Fujitsu said its 100G solution will help TELUS to meet the bandwidth requirements for high-speed data services, Internet video services, and smart phones, while ensuring a better cost per unit and a lasting technology foundation for their evolving packet-centric regional and national network.

“Our partnership with Fujitsu enables us to continue providing the reach, bandwidth and reliability that our customers require,” said Zouheir Mansourati, Vice President, TELUS Fixed Network Planning & Engineering. “Additionally, by utilizing the FLASHWAVE 9500 Packet ONP for 100G connectivity, TELUS can deliver a high level of service while achieving more efficient regional network utilization, better cost per gigabit of IP traffic, and lower operating cost. Our customers know that TELUS will always support their communications needs with the most advanced and reliable technologies available.”

http://www.fujitsu.com/us/news/pr/fnc_20130326.html

Monday, March 25, 2013

Arvig Upgrades with Cyan in Minnesota


Arvig Communications, which serves some 66,000 customers in rural Minnesota, has selected Cyan's packet-optical transport solutions to upgrade its network.

The deployment includes Cyan's Blue Planet, a software-defined network (SDN) system, and Z-Series packet-optical transport platform.  Financial terms were not disclosed.

http://www.cyaninc.com

Monday, March 18, 2013

Juniper Unveils PTX3000 Packet Transport Router

Juniper Networks unveiled a smaller version of its PTX packet transport router for the converged super core, which allows network operators to converge their networks from nationwide backbones down to the metro core.
Since introducing the PTX platform two years ago, Juniper said it has 20 cutomers, including the London Internet Exchange, Optus Australia, Verizon and XO Communications. The product family also includes the PTX5000, which uses a Junos Express chipset that is optimized for high capacity transport and features the on-chip traffic engineering, full delay bandwidth buffers, algorithms optimized for packet transport and embedded error detection required to support differentiated traffic types. 

The new Juniper PTX3000 Packet Transport Router offers 24 Tbps of capacity and yet measures only 10.6 inches in depth, allowing it to be installed in space and energy constrained environments. 

In addition, Juniper Networks announced an integrated packet-transport physical interface card (PIC) with two-ports of line rate 100 Gigabit forwarding for the entire PTX family, which will enable service providers to cost effectively interconnect sites more than 2000 kilometers (1243 miles) apart.

The PTX3000 packet transport router consumes 1200 watts of entry power for forwarding traffic.

"The Converged Supercore is an innovative platform that enhances service provider economics while providing greater value to their subscribers. Following on the heels of the revolutionary PTX5000, the PTX3000 extends these benefits to new markets and geographies with a solution that is tailored for their specific needs," stated Rami Rahim, executive vice president, Platform Systems Division, Juniper Networks.

Tuesday, January 29, 2013

Russia's MTS Deploys ECI Telecom's Apollo Multi-Layer Transport for 100G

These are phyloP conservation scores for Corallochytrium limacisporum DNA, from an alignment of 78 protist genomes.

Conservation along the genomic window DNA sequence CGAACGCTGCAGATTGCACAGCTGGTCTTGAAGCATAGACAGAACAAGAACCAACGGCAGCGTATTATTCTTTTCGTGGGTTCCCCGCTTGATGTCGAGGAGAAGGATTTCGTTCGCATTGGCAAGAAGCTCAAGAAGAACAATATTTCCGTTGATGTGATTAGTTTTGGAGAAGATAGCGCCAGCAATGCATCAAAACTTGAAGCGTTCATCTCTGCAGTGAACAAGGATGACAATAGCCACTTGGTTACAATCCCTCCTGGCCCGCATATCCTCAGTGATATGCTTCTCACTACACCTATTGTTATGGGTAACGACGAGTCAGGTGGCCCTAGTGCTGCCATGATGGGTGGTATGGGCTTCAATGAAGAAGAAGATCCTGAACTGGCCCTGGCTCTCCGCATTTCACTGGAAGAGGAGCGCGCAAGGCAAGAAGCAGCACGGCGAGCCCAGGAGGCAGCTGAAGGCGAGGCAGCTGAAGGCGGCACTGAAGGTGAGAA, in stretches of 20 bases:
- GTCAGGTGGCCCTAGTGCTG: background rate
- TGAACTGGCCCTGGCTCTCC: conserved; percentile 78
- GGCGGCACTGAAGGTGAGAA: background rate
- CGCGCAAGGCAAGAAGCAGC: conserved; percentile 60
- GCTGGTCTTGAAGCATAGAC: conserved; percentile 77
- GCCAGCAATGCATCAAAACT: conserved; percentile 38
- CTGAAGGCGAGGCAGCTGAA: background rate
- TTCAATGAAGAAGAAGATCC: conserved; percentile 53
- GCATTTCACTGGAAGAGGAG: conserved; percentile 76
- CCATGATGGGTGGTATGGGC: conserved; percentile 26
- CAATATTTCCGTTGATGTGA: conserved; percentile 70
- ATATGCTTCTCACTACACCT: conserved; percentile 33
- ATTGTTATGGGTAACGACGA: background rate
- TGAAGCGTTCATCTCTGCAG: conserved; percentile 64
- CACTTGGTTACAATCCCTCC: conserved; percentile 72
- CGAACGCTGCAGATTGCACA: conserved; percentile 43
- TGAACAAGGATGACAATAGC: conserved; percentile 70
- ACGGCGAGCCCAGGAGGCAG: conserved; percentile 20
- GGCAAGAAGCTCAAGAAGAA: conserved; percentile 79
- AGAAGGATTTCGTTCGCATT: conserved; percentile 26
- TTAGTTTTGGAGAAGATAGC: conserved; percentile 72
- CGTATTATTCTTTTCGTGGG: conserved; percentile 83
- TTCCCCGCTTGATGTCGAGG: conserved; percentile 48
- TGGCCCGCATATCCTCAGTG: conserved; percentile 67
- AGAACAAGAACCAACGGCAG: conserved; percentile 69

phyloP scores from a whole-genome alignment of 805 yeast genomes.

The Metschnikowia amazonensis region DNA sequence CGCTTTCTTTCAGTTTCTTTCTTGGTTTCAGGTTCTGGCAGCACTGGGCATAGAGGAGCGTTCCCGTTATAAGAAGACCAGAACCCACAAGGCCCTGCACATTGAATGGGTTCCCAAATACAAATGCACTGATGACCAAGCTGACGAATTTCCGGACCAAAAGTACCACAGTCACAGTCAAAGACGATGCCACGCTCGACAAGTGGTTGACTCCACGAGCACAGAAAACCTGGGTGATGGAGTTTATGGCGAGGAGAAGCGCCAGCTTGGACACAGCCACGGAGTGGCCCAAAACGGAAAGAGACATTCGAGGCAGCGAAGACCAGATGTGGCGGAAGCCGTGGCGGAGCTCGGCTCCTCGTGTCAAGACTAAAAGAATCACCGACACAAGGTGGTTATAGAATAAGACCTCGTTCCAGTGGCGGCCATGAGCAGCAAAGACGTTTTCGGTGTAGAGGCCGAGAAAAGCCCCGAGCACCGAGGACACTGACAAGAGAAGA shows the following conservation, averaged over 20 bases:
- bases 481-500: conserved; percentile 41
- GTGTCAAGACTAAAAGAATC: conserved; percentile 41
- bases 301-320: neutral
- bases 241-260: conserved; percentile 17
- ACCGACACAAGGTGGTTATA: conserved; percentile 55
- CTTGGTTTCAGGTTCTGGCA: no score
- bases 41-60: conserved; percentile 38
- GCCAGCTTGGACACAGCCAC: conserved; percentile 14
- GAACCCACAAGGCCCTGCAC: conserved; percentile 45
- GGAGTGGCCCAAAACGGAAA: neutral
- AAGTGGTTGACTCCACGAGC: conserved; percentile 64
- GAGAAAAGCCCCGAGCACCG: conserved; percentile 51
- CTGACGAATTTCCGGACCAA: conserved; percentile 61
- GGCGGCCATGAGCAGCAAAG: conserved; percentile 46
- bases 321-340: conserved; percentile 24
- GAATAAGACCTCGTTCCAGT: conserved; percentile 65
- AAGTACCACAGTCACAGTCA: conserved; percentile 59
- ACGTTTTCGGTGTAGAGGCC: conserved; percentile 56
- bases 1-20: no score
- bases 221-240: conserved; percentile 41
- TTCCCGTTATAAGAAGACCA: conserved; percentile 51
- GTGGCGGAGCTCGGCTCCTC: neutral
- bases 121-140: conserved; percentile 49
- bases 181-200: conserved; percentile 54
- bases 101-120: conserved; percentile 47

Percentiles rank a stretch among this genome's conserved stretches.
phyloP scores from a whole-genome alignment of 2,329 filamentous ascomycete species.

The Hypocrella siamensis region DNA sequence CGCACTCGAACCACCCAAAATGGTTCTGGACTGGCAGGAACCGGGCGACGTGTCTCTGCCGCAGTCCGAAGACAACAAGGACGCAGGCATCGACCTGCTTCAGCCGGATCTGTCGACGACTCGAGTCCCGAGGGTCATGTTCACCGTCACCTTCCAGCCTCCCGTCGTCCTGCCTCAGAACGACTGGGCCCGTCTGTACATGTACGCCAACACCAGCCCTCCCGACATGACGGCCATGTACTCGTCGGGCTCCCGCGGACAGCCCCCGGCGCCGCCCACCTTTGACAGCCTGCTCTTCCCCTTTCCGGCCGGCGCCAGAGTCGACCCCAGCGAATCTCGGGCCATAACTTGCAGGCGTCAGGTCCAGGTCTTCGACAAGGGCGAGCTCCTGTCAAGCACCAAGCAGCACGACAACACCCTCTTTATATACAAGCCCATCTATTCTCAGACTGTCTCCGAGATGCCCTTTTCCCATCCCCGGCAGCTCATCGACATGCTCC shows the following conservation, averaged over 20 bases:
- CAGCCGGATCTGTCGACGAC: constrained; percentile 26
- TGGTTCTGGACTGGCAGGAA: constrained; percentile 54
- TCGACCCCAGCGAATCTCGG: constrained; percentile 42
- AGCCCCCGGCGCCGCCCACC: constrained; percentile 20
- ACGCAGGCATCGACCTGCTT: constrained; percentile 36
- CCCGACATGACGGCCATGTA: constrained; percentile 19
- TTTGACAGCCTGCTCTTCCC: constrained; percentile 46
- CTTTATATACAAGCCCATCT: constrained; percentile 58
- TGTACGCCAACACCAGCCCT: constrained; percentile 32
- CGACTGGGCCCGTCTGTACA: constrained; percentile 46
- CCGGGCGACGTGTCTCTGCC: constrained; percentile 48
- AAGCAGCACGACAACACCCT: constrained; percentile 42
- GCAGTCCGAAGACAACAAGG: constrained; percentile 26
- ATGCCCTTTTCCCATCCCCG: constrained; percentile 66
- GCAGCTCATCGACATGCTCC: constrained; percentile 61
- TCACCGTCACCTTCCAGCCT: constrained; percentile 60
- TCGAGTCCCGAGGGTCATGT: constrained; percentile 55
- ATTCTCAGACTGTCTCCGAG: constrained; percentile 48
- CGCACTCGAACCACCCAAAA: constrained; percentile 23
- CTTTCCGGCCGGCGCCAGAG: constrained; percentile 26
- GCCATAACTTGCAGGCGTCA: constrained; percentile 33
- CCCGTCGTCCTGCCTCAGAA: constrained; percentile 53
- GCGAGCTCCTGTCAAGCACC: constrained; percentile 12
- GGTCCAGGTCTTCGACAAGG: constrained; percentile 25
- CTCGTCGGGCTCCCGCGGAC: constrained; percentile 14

MTS, the leading mobile operator in Russia, has deployed ECI Telecom's Apollo Optimized Multi-Layer Transport (OMLT) platforms to extend the existing ECI’s DWDM backbone, enabling all advanced services, including 100G.

The project links Moscow and Saint Petersburg.  With more than 1,000 km, it has been operational since 2003, with both 2.5G and 10G.  By adding Apollo OMLT shelves with 100G cards in add/drop points, MTS can leverage the already installed XDM shelves.

Specifically, MTS has deployed the Apollo OPT9624 to expand its cross-country DWDM backbone based on ECI optical platforms. The new Apollo DWDM network will enable MTS to provide advanced high capacity, long reach 100G services. It includes connection between core routers with 100G link.

"According to our forecast the penetration of smartphones in our network will reach 60% by the end of 2015; launches of LTE networks in Russian regions will force the mobile traffic growth; implementation of fixed line internet and its usage growth will increase the volume of data traffic in our backbones at 6-10 times. At the moment the volume of everyday traffic exchange between Moscow and Saint Petersburg is over 1 Petabyte and we are building the high-performance system of backbone lines sequentially enhancing its capacity to supply the demand in data exchange in long-term perspective," stated Andrey Ushatskiy, Vice-president, Group CTO, MTS





Thursday, December 6, 2012

Blueprint: The Transport Network Challenge

by Scott Wakelin, Product Line Manager in PMC-Sierra’s Communication Products Division

Optical network operators worldwide are faced with a tremendous challenge – expanding their networks to keep up with massive traffic growth and doing so profitably.

In 2012, Cisco’s Visual Networking Index (VNI) projected network traffic would quadruple between 2011 and 2016 to 1.3 zettabytes or 1.3 trillion Gigabytes annually. Video will continue to grow and eventually consume a 55% share of network traffic. Likewise, mobile traffic will grow 18x, driven by the transition to HSPA+, LTE, and LTE-Advanced.